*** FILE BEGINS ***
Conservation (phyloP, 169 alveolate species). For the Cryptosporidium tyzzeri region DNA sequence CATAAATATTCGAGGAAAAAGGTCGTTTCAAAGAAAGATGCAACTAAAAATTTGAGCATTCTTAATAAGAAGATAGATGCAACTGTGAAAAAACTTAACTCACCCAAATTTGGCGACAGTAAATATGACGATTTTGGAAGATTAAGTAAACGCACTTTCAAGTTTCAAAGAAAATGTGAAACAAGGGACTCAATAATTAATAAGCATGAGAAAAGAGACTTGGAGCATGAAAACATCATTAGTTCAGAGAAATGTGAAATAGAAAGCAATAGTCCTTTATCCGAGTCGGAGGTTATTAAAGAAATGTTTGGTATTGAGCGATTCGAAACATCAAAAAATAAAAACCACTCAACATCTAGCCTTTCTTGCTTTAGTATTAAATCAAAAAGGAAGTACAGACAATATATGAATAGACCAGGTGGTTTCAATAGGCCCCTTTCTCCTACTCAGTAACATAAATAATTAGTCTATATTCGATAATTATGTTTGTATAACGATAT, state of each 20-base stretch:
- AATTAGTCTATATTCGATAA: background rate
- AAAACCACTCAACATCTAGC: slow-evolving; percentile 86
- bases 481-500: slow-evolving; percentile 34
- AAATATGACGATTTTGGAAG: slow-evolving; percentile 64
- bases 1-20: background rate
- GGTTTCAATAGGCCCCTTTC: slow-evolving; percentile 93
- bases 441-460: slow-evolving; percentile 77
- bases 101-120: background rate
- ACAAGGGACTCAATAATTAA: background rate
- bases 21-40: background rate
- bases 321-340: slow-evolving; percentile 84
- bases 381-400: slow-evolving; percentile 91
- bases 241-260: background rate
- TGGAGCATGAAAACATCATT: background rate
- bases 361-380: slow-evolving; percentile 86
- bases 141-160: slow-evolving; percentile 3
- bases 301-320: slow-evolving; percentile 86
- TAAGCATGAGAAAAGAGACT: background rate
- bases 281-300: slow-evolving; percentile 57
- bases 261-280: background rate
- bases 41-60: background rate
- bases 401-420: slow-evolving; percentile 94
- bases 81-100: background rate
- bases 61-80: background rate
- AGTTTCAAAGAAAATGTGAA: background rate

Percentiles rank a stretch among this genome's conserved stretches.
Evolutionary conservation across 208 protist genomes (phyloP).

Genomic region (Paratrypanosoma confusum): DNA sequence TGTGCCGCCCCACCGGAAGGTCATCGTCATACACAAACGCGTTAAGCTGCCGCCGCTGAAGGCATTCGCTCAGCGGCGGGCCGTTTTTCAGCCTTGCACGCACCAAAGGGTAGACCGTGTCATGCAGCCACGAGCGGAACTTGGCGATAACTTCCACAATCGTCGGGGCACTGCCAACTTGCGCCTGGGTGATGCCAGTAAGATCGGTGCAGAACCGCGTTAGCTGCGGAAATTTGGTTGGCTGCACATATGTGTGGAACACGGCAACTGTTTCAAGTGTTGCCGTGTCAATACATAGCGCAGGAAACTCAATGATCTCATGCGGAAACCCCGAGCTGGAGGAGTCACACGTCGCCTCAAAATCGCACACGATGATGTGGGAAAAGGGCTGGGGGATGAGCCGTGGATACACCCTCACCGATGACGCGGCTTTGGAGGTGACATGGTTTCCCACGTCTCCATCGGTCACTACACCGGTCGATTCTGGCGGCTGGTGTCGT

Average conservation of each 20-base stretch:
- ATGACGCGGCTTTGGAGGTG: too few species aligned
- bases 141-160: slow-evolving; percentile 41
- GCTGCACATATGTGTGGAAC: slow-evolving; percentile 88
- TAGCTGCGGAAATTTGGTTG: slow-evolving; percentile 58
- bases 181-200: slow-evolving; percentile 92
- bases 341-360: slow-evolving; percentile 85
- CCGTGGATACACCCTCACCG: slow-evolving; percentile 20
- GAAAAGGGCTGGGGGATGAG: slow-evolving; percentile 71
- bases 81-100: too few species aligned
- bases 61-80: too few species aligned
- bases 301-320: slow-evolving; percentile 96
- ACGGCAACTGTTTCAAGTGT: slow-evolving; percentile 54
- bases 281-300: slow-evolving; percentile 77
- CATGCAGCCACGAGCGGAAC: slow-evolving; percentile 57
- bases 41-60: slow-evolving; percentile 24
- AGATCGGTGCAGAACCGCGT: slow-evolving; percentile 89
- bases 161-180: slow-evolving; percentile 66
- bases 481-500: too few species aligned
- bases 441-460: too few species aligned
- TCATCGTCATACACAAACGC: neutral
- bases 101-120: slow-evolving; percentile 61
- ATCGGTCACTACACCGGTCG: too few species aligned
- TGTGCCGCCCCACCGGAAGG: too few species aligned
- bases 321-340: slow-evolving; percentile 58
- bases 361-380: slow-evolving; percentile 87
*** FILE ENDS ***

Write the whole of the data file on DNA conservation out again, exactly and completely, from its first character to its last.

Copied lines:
Conservation (phyloP, 169 alveolate species). For the Cryptosporidium tyzzeri region DNA sequence CATAAATATTCGAGGAAAAAGGTCGTTTCAAAGAAAGATGCAACTAAAAATTTGAGCATTCTTAATAAGAAGATAGATGCAACTGTGAAAAAACTTAACTCACCCAAATTTGGCGACAGTAAATATGACGATTTTGGAAGATTAAGTAAACGCACTTTCAAGTTTCAAAGAAAATGTGAAACAAGGGACTCAATAATTAATAAGCATGAGAAAAGAGACTTGGAGCATGAAAACATCATTAGTTCAGAGAAATGTGAAATAGAAAGCAATAGTCCTTTATCCGAGTCGGAGGTTATTAAAGAAATGTTTGGTATTGAGCGATTCGAAACATCAAAAAATAAAAACCACTCAACATCTAGCCTTTCTTGCTTTAGTATTAAATCAAAAAGGAAGTACAGACAATATATGAATAGACCAGGTGGTTTCAATAGGCCCCTTTCTCCTACTCAGTAACATAAATAATTAGTCTATATTCGATAATTATGTTTGTATAACGATAT, state of each 20-base stretch:
- AATTAGTCTATATTCGATAA: background rate
- AAAACCACTCAACATCTAGC: slow-evolving; percentile 86
- bases 481-500: slow-evolving; percentile 34
- AAATATGACGATTTTGGAAG: slow-evolving; percentile 64
- bases 1-20: background rate
- GGTTTCAATAGGCCCCTTTC: slow-evolving; percentile 93
- bases 441-460: slow-evolving; percentile 77
- bases 101-120: background rate
- ACAAGGGACTCAATAATTAA: background rate
- bases 21-40: background rate
- bases 321-340: slow-evolving; percentile 84
- bases 381-400: slow-evolving; percentile 91
- bases 241-260: background rate
- TGGAGCATGAAAACATCATT: background rate
- bases 361-380: slow-evolving; percentile 86
- bases 141-160: slow-evolving; percentile 3
- bases 301-320: slow-evolving; percentile 86
- TAAGCATGAGAAAAGAGACT: background rate
- bases 281-300: slow-evolving; percentile 57
- bases 261-280: background rate
- bases 41-60: background rate
- bases 401-420: slow-evolving; percentile 94
- bases 81-100: background rate
- bases 61-80: background rate
- AGTTTCAAAGAAAATGTGAA: background rate

Percentiles rank a stretch among this genome's conserved stretches.
Evolutionary conservation across 208 protist genomes (phyloP).

Genomic region (Paratrypanosoma confusum): DNA sequence TGTGCCGCCCCACCGGAAGGTCATCGTCATACACAAACGCGTTAAGCTGCCGCCGCTGAAGGCATTCGCTCAGCGGCGGGCCGTTTTTCAGCCTTGCACGCACCAAAGGGTAGACCGTGTCATGCAGCCACGAGCGGAACTTGGCGATAACTTCCACAATCGTCGGGGCACTGCCAACTTGCGCCTGGGTGATGCCAGTAAGATCGGTGCAGAACCGCGTTAGCTGCGGAAATTTGGTTGGCTGCACATATGTGTGGAACACGGCAACTGTTTCAAGTGTTGCCGTGTCAATACATAGCGCAGGAAACTCAATGATCTCATGCGGAAACCCCGAGCTGGAGGAGTCACACGTCGCCTCAAAATCGCACACGATGATGTGGGAAAAGGGCTGGGGGATGAGCCGTGGATACACCCTCACCGATGACGCGGCTTTGGAGGTGACATGGTTTCCCACGTCTCCATCGGTCACTACACCGGTCGATTCTGGCGGCTGGTGTCGT

Average conservation of each 20-base stretch:
- ATGACGCGGCTTTGGAGGTG: too few species aligned
- bases 141-160: slow-evolving; percentile 41
- GCTGCACATATGTGTGGAAC: slow-evolving; percentile 88
- TAGCTGCGGAAATTTGGTTG: slow-evolving; percentile 58
- bases 181-200: slow-evolving; percentile 92
- bases 341-360: slow-evolving; percentile 85
- CCGTGGATACACCCTCACCG: slow-evolving; percentile 20
- GAAAAGGGCTGGGGGATGAG: slow-evolving; percentile 71
- bases 81-100: too few species aligned
- bases 61-80: too few species aligned
- bases 301-320: slow-evolving; percentile 96
- ACGGCAACTGTTTCAAGTGT: slow-evolving; percentile 54
- bases 281-300: slow-evolving; percentile 77
- CATGCAGCCACGAGCGGAAC: slow-evolving; percentile 57
- bases 41-60: slow-evolving; percentile 24
- AGATCGGTGCAGAACCGCGT: slow-evolving; percentile 89
- bases 161-180: slow-evolving; percentile 66
- bases 481-500: too few species aligned
- bases 441-460: too few species aligned
- TCATCGTCATACACAAACGC: neutral
- bases 101-120: slow-evolving; percentile 61
- ATCGGTCACTACACCGGTCG: too few species aligned
- TGTGCCGCCCCACCGGAAGG: too few species aligned
- bases 321-340: slow-evolving; percentile 58
- bases 361-380: slow-evolving; percentile 87